In the second part, Hu instructed county governments to closely monitor those who promoted the liberalization of the capitalist class, those who promoted human rights, Falun Gong practitioners, and all non-governmental organizations (NGOs). The severity of the response to these groups was to be increased, and they were to be rapidly eliminated at the first sign of development. Specific orders were given to cut off any funding provided by political, economic, cultural, or scientific research foundations coming into the country from foreign sources that might support a Color Revolution.
In the third part, Hu ordered a comprehensive clean up of all publishing groups by strictly prohibiting publishing houses from selling book stores to privately operated cultural companies. Privately operated cultural companies would only be allowed to retail and wholesale books, but not provide publication services in any way.
In late June, the Xinhua News Agency published Hu's February 19 speech in full: "How to Enhance the Building of Socialism in Harmony with Society in the Provincial Departmental Main Leading Cadres' Special Topics Deliberation Class."
The Chinese Propaganda Department and the Central Administration of Press and Publication office held large-scale conferences to implement the contents of Hu's speech. The operations of fifty-four publishing houses were subsequently suspended.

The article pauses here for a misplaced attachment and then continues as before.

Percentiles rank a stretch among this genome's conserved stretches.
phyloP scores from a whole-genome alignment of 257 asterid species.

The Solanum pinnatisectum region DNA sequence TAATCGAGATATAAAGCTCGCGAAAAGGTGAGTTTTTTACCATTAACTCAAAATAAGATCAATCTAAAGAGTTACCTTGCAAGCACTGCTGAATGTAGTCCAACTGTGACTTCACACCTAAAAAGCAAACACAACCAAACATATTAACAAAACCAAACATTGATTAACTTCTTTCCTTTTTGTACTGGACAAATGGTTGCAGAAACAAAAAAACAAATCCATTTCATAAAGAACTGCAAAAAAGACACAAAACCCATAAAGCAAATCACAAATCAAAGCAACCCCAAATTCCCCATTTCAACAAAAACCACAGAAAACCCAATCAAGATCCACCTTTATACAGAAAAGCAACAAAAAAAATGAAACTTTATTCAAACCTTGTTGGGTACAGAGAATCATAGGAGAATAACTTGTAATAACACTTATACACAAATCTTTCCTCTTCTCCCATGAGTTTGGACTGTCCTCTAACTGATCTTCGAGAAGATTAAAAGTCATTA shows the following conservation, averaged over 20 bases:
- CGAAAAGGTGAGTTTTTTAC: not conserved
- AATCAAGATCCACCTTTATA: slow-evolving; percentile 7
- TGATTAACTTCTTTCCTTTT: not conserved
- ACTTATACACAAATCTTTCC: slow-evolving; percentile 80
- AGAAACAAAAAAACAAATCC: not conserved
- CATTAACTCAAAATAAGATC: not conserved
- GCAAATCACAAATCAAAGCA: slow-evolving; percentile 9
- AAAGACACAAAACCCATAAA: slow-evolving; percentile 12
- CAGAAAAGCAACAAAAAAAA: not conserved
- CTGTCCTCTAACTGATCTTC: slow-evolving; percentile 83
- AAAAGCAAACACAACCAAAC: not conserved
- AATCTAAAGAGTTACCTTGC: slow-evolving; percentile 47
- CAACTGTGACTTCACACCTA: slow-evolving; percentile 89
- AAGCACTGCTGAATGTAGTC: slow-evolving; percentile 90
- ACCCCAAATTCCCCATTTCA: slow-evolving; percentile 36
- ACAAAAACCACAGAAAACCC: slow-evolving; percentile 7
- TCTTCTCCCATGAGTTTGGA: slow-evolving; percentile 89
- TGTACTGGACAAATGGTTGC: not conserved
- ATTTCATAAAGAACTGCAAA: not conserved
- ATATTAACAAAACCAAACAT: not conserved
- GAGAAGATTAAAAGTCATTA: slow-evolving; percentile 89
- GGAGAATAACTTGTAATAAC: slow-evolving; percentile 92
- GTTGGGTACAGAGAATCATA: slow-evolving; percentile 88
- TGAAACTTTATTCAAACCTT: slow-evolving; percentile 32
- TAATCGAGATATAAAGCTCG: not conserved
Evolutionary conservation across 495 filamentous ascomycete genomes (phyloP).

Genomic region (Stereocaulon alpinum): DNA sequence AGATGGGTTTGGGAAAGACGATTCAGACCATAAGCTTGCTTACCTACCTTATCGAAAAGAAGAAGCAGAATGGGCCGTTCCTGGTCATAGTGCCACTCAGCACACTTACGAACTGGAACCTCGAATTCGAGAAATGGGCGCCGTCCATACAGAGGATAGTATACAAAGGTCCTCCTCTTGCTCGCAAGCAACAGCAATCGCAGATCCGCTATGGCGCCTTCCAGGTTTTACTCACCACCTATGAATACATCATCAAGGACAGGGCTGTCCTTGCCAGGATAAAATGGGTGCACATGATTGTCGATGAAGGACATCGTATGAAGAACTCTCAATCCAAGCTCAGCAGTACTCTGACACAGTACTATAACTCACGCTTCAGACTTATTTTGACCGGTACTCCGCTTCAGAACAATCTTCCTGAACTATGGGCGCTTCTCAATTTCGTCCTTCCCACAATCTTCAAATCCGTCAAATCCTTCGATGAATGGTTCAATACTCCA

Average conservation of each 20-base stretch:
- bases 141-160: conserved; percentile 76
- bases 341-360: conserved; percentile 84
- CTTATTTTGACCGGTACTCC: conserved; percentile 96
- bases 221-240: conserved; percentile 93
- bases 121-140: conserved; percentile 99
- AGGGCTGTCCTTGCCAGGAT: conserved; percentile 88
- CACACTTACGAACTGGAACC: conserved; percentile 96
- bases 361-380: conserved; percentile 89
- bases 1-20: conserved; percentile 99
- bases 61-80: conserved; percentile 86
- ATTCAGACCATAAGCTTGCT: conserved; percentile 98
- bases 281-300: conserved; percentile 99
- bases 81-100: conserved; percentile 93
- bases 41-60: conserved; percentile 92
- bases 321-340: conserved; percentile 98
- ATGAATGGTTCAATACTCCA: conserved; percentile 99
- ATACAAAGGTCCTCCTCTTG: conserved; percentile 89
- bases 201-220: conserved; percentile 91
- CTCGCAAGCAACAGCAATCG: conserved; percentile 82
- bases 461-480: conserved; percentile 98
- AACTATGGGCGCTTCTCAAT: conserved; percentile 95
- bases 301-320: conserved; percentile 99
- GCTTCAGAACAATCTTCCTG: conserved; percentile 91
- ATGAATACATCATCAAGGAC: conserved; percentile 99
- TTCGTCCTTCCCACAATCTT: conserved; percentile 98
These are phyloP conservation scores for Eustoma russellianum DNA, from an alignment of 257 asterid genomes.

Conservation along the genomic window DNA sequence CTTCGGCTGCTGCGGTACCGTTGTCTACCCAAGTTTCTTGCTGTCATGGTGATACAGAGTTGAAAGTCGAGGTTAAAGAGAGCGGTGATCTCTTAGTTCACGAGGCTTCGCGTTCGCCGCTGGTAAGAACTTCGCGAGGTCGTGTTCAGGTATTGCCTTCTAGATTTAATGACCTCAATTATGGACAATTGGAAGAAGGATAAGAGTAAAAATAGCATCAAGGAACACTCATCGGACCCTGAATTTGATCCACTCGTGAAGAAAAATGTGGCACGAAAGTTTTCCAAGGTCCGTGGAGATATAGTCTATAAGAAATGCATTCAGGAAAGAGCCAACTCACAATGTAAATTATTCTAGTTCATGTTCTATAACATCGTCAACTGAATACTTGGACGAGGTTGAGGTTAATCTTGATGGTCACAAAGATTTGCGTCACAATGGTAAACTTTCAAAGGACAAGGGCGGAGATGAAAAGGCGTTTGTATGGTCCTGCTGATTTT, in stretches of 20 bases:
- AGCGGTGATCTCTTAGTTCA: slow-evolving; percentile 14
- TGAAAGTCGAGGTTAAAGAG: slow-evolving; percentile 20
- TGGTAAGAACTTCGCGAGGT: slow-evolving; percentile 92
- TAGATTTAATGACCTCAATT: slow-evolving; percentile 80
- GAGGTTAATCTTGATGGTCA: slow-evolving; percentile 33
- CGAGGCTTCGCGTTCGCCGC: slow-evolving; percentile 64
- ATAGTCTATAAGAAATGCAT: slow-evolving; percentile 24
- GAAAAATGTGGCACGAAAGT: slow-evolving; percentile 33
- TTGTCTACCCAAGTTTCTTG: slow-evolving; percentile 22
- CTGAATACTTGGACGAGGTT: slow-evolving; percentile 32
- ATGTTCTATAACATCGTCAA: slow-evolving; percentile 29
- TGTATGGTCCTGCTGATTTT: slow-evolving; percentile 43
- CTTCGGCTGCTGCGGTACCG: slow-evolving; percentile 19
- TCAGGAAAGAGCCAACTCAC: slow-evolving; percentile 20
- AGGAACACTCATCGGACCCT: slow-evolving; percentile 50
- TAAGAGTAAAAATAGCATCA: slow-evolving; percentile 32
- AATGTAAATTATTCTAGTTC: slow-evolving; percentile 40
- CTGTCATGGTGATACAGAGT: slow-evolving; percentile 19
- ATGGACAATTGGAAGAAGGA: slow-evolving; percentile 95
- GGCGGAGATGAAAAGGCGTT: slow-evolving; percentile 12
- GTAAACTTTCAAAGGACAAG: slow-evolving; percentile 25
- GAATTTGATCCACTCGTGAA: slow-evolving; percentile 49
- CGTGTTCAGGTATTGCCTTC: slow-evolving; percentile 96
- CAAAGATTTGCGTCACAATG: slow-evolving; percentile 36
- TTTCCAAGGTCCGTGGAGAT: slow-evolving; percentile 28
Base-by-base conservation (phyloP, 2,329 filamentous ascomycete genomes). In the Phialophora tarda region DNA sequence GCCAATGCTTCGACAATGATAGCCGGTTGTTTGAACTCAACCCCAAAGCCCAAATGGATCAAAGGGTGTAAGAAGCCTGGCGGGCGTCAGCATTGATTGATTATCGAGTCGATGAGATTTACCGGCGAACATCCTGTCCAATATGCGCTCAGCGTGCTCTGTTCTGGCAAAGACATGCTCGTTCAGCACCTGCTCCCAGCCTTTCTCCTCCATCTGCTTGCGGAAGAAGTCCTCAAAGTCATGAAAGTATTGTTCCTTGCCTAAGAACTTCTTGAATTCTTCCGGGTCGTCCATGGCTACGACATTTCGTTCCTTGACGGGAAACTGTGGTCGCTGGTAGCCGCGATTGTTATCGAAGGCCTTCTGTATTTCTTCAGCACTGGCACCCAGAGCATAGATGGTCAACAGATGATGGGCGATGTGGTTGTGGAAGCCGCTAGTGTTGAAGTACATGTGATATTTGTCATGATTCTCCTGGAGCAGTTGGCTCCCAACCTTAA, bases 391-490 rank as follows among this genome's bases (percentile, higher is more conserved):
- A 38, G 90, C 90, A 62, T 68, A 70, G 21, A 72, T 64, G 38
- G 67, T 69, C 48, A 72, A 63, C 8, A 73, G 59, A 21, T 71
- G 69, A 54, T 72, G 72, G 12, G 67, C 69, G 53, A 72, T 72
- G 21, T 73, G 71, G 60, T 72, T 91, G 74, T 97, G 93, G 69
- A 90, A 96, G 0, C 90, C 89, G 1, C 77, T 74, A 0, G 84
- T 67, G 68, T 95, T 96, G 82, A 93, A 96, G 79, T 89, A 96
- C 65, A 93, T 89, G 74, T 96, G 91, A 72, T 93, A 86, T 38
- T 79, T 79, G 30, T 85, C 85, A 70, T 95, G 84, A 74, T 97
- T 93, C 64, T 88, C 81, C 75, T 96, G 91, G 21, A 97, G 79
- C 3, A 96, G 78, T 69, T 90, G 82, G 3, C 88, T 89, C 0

After issuing Hu's speech, the Chinese Propaganda Department and the Central Administration of Press and Publication office gathered the chief executive officers of over 200 publication houses for a 10-day conference in Beijing in early June. The conference scrutinized, word for word, the three parts of Hu's speech. The fallout resulted in the closure of the fifty-four publication houses, including the Revolutionary Committee of Chinese Kuomintang's Unity Publishing House and the Ministry of Civil Affairs' Social Publishing House.
During the class struggle in the Mao Zedong era, particularly in the ideology field, there was at least tension followed by slackening; but now, there is only tension followed by tension, and every policy is an act of force.